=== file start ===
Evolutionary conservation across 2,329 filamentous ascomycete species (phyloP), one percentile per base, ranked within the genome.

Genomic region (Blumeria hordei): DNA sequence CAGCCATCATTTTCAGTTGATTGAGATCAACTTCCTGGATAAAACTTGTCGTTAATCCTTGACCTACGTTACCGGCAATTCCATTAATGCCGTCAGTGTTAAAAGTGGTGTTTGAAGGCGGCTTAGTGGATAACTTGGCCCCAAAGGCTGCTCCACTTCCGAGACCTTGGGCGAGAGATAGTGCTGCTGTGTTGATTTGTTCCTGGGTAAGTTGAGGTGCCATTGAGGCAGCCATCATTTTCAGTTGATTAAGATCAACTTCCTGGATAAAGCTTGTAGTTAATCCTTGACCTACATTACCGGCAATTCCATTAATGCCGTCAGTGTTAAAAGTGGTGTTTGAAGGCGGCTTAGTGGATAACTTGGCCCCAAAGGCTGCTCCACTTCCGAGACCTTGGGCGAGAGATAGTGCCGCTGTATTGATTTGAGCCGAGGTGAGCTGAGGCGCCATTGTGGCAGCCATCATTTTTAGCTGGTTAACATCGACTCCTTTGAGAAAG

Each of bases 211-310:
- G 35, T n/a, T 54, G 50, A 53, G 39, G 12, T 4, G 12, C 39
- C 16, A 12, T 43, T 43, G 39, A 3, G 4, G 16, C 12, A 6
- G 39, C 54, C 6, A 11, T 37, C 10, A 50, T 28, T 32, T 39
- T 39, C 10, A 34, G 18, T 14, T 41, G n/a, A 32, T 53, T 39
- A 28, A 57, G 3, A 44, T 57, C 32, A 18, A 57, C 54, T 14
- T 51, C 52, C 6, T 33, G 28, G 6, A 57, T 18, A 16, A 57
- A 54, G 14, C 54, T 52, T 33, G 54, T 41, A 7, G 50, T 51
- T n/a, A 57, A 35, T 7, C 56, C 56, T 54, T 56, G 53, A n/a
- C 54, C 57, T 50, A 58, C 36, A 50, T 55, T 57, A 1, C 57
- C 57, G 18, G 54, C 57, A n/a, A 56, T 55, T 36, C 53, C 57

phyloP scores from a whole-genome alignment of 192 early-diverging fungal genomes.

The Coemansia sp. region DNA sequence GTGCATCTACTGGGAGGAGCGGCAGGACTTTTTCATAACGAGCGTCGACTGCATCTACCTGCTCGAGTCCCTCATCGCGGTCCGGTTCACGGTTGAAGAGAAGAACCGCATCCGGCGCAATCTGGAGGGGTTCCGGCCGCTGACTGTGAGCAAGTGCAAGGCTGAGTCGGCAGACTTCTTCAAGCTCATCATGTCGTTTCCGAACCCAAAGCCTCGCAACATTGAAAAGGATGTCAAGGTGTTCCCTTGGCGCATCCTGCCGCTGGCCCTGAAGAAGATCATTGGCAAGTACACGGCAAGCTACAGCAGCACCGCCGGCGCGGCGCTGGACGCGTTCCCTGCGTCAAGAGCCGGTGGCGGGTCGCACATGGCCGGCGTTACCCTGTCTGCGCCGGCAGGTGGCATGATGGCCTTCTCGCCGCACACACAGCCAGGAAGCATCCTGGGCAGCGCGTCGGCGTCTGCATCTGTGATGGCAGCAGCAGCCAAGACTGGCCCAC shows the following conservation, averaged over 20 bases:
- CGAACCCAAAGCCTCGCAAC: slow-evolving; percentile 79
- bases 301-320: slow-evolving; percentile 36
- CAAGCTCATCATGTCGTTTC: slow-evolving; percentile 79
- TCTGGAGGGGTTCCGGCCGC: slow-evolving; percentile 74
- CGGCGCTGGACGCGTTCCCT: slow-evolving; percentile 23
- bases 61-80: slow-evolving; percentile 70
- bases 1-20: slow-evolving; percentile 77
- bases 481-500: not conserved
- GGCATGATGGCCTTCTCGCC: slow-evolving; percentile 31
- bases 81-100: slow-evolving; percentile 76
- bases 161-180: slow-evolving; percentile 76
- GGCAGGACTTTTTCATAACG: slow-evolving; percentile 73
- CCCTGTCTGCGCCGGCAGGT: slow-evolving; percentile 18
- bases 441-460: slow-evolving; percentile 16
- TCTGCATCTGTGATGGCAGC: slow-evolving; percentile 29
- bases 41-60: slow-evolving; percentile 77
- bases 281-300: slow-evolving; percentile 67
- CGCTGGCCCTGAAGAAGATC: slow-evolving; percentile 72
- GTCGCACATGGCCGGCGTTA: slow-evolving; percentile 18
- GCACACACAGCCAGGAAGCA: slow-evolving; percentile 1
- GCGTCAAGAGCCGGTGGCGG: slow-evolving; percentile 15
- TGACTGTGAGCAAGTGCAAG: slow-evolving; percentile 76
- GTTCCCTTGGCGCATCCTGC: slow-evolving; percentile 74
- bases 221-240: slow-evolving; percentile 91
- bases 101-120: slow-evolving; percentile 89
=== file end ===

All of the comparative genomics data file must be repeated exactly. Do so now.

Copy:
Evolutionary conservation across 2,329 filamentous ascomycete species (phyloP), one percentile per base, ranked within the genome.

Genomic region (Blumeria hordei): DNA sequence CAGCCATCATTTTCAGTTGATTGAGATCAACTTCCTGGATAAAACTTGTCGTTAATCCTTGACCTACGTTACCGGCAATTCCATTAATGCCGTCAGTGTTAAAAGTGGTGTTTGAAGGCGGCTTAGTGGATAACTTGGCCCCAAAGGCTGCTCCACTTCCGAGACCTTGGGCGAGAGATAGTGCTGCTGTGTTGATTTGTTCCTGGGTAAGTTGAGGTGCCATTGAGGCAGCCATCATTTTCAGTTGATTAAGATCAACTTCCTGGATAAAGCTTGTAGTTAATCCTTGACCTACATTACCGGCAATTCCATTAATGCCGTCAGTGTTAAAAGTGGTGTTTGAAGGCGGCTTAGTGGATAACTTGGCCCCAAAGGCTGCTCCACTTCCGAGACCTTGGGCGAGAGATAGTGCCGCTGTATTGATTTGAGCCGAGGTGAGCTGAGGCGCCATTGTGGCAGCCATCATTTTTAGCTGGTTAACATCGACTCCTTTGAGAAAG

Each of bases 211-310:
- G 35, T n/a, T 54, G 50, A 53, G 39, G 12, T 4, G 12, C 39
- C 16, A 12, T 43, T 43, G 39, A 3, G 4, G 16, C 12, A 6
- G 39, C 54, C 6, A 11, T 37, C 10, A 50, T 28, T 32, T 39
- T 39, C 10, A 34, G 18, T 14, T 41, G n/a, A 32, T 53, T 39
- A 28, A 57, G 3, A 44, T 57, C 32, A 18, A 57, C 54, T 14
- T 51, C 52, C 6, T 33, G 28, G 6, A 57, T 18, A 16, A 57
- A 54, G 14, C 54, T 52, T 33, G 54, T 41, A 7, G 50, T 51
- T n/a, A 57, A 35, T 7, C 56, C 56, T 54, T 56, G 53, A n/a
- C 54, C 57, T 50, A 58, C 36, A 50, T 55, T 57, A 1, C 57
- C 57, G 18, G 54, C 57, A n/a, A 56, T 55, T 36, C 53, C 57

phyloP scores from a whole-genome alignment of 192 early-diverging fungal genomes.

The Coemansia sp. region DNA sequence GTGCATCTACTGGGAGGAGCGGCAGGACTTTTTCATAACGAGCGTCGACTGCATCTACCTGCTCGAGTCCCTCATCGCGGTCCGGTTCACGGTTGAAGAGAAGAACCGCATCCGGCGCAATCTGGAGGGGTTCCGGCCGCTGACTGTGAGCAAGTGCAAGGCTGAGTCGGCAGACTTCTTCAAGCTCATCATGTCGTTTCCGAACCCAAAGCCTCGCAACATTGAAAAGGATGTCAAGGTGTTCCCTTGGCGCATCCTGCCGCTGGCCCTGAAGAAGATCATTGGCAAGTACACGGCAAGCTACAGCAGCACCGCCGGCGCGGCGCTGGACGCGTTCCCTGCGTCAAGAGCCGGTGGCGGGTCGCACATGGCCGGCGTTACCCTGTCTGCGCCGGCAGGTGGCATGATGGCCTTCTCGCCGCACACACAGCCAGGAAGCATCCTGGGCAGCGCGTCGGCGTCTGCATCTGTGATGGCAGCAGCAGCCAAGACTGGCCCAC shows the following conservation, averaged over 20 bases:
- CGAACCCAAAGCCTCGCAAC: slow-evolving; percentile 79
- bases 301-320: slow-evolving; percentile 36
- CAAGCTCATCATGTCGTTTC: slow-evolving; percentile 79
- TCTGGAGGGGTTCCGGCCGC: slow-evolving; percentile 74
- CGGCGCTGGACGCGTTCCCT: slow-evolving; percentile 23
- bases 61-80: slow-evolving; percentile 70
- bases 1-20: slow-evolving; percentile 77
- bases 481-500: not conserved
- GGCATGATGGCCTTCTCGCC: slow-evolving; percentile 31
- bases 81-100: slow-evolving; percentile 76
- bases 161-180: slow-evolving; percentile 76
- GGCAGGACTTTTTCATAACG: slow-evolving; percentile 73
- CCCTGTCTGCGCCGGCAGGT: slow-evolving; percentile 18
- bases 441-460: slow-evolving; percentile 16
- TCTGCATCTGTGATGGCAGC: slow-evolving; percentile 29
- bases 41-60: slow-evolving; percentile 77
- bases 281-300: slow-evolving; percentile 67
- CGCTGGCCCTGAAGAAGATC: slow-evolving; percentile 72
- GTCGCACATGGCCGGCGTTA: slow-evolving; percentile 18
- GCACACACAGCCAGGAAGCA: slow-evolving; percentile 1
- GCGTCAAGAGCCGGTGGCGG: slow-evolving; percentile 15
- TGACTGTGAGCAAGTGCAAG: slow-evolving; percentile 76
- GTTCCCTTGGCGCATCCTGC: slow-evolving; percentile 74
- bases 221-240: slow-evolving; percentile 91
- bases 101-120: slow-evolving; percentile 89